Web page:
BENGALURU: For the next three months, factories in Karnataka can ask their employees to work 60 hours a week. The Karnataka Government on Friday issued a notification exempting factories from provisions Section 51 of the Factories Act, 1948, which caps the maximum work hours per worker in a week at 48 hours, and Section 54 which limits working hours to not more than nine in a day.
In what is being seen as the first step towards changing labour laws in the state, Karnataka has extended working time by 12 hours a week. The State Government has invoked Section 5 of the Factories Act to term the Covid-19 crisis and its fallout as a ‘public emergency’ to effect these changes.
The extended working hours have been notified only till August 21 since Section 5 prohibits any changes exceeding three months. The State Government, however, has notified new caps on daily and weekly work hours. “No adult worker shall be allowed or required to work in a factory for more than 10 hours on any day and 60 hours in any week,” said the notification issued by K Shivalingaiah, Under Secretary, Labour Department.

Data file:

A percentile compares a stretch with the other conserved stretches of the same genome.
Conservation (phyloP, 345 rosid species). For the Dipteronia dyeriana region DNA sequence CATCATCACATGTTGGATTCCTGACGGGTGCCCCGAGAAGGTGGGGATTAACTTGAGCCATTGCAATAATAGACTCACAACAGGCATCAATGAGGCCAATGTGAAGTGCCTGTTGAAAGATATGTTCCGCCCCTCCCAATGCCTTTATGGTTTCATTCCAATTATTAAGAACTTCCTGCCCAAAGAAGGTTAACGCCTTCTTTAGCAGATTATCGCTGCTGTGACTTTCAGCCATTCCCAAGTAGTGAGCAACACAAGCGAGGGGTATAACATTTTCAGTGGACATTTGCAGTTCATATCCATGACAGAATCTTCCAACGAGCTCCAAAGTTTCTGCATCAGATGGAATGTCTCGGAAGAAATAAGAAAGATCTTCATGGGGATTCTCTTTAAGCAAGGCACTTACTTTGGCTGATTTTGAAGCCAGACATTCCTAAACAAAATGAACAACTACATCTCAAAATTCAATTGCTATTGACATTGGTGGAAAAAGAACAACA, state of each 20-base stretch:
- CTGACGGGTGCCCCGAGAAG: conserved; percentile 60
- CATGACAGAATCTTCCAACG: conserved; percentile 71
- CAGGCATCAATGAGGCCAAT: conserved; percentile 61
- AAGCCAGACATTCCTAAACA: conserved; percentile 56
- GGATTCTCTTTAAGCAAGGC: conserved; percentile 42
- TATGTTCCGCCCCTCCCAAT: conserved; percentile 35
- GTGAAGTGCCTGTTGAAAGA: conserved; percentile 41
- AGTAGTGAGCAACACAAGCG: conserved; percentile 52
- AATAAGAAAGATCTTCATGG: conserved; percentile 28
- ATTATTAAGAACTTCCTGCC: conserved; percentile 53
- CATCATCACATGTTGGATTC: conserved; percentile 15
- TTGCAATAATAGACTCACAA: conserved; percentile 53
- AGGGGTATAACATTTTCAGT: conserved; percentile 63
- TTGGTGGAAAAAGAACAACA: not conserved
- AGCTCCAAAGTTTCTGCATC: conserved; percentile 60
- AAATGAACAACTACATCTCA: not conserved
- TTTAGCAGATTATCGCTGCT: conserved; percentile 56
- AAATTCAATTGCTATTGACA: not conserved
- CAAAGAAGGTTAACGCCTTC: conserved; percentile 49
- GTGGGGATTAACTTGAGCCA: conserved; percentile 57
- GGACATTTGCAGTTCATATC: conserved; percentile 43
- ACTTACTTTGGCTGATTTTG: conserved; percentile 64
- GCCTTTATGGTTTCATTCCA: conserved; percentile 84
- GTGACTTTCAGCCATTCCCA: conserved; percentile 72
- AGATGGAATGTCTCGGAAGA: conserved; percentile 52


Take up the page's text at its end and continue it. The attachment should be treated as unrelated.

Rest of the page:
Labour unions are miffed with the government’s decision, more so for failing to consult them before taking the decision. “ When workers are already facing a survival issue, they are being required to put in longer hours instead of taxing the super-rich. This is nothing but a step towards legalising bonded labour. It is illegal,” pointed out Maitreyi Krishnan, State Committee member of the All India Central Council of Trade Unions.
‘Even Cong-ruled states have extended work hours’
“The eight-hour work limit came after years of agitations by workers. Section 5 is not applicable in this circumstance since it can be invoked only during external or internal aggression,” added Maitreyi Krishnan. While the notification says that Section 59 on overtime wages shall continue to be applicable, there is no clarity on whether the additional two hours of work will qualify as overtime.
Labour Minister Shivaram Hebbar told TNIE on Thursday, “I have convened tripartite meetings with industries and unions at least twice, but unions insist that working hours should not be extended beyond eight hours while industries are asking for 12-hour shifts. Even Congress-ruled states like Punjab and Rajasthan have extended work hours. The impression being created that the proposals are anti-labour is incorrect.”